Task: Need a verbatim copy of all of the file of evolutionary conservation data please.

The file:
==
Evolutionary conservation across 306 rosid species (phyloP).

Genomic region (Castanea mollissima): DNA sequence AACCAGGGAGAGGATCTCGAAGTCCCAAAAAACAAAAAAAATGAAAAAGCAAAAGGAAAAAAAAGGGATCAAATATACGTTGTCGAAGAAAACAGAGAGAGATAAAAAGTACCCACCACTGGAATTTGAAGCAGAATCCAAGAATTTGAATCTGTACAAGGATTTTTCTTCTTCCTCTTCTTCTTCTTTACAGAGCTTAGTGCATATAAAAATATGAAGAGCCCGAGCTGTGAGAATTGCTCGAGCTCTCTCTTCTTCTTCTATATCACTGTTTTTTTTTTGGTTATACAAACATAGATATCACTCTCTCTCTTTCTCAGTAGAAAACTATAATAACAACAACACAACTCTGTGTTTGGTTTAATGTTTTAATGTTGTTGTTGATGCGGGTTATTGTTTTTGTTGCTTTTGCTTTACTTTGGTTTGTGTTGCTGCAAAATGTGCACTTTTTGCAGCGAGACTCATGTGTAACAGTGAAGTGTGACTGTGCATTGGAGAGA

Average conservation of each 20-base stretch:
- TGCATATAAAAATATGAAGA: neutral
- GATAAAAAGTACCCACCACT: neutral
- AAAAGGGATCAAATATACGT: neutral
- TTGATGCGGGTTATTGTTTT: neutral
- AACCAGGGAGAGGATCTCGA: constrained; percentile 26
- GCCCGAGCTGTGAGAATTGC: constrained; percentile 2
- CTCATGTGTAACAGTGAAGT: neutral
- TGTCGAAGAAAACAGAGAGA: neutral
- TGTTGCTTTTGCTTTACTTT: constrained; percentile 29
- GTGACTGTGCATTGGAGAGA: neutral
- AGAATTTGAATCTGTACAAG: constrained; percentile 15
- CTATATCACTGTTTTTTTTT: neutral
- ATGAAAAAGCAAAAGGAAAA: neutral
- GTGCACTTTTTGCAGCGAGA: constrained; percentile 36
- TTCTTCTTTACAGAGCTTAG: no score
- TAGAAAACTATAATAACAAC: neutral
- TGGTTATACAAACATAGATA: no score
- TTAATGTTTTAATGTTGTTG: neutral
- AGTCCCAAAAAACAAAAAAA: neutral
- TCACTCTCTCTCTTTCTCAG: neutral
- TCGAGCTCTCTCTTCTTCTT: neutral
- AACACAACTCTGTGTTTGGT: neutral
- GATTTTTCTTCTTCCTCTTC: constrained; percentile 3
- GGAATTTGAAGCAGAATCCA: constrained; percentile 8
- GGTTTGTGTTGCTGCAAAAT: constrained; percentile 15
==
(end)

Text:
Evolutionary conservation across 306 rosid species (phyloP).

Genomic region (Castanea mollissima): DNA sequence AACCAGGGAGAGGATCTCGAAGTCCCAAAAAACAAAAAAAATGAAAAAGCAAAAGGAAAAAAAAGGGATCAAATATACGTTGTCGAAGAAAACAGAGAGAGATAAAAAGTACCCACCACTGGAATTTGAAGCAGAATCCAAGAATTTGAATCTGTACAAGGATTTTTCTTCTTCCTCTTCTTCTTCTTTACAGAGCTTAGTGCATATAAAAATATGAAGAGCCCGAGCTGTGAGAATTGCTCGAGCTCTCTCTTCTTCTTCTATATCACTGTTTTTTTTTTGGTTATACAAACATAGATATCACTCTCTCTCTTTCTCAGTAGAAAACTATAATAACAACAACACAACTCTGTGTTTGGTTTAATGTTTTAATGTTGTTGTTGATGCGGGTTATTGTTTTTGTTGCTTTTGCTTTACTTTGGTTTGTGTTGCTGCAAAATGTGCACTTTTTGCAGCGAGACTCATGTGTAACAGTGAAGTGTGACTGTGCATTGGAGAGA

Average conservation of each 20-base stretch:
- TGCATATAAAAATATGAAGA: neutral
- GATAAAAAGTACCCACCACT: neutral
- AAAAGGGATCAAATATACGT: neutral
- TTGATGCGGGTTATTGTTTT: neutral
- AACCAGGGAGAGGATCTCGA: constrained; percentile 26
- GCCCGAGCTGTGAGAATTGC: constrained; percentile 2
- CTCATGTGTAACAGTGAAGT: neutral
- TGTCGAAGAAAACAGAGAGA: neutral
- TGTTGCTTTTGCTTTACTTT: constrained; percentile 29
- GTGACTGTGCATTGGAGAGA: neutral
- AGAATTTGAATCTGTACAAG: constrained; percentile 15
- CTATATCACTGTTTTTTTTT: neutral
- ATGAAAAAGCAAAAGGAAAA: neutral
- GTGCACTTTTTGCAGCGAGA: constrained; percentile 36
- TTCTTCTTTACAGAGCTTAG: no score
- TAGAAAACTATAATAACAAC: neutral
- TGGTTATACAAACATAGATA: no score
- TTAATGTTTTAATGTTGTTG: neutral
- AGTCCCAAAAAACAAAAAAA: neutral
- TCACTCTCTCTCTTTCTCAG: neutral
- TCGAGCTCTCTCTTCTTCTT: neutral
- AACACAACTCTGTGTTTGGT: neutral
- GATTTTTCTTCTTCCTCTTC: constrained; percentile 3
- GGAATTTGAAGCAGAATCCA: constrained; percentile 8
- GGTTTGTGTTGCTGCAAAAT: constrained; percentile 15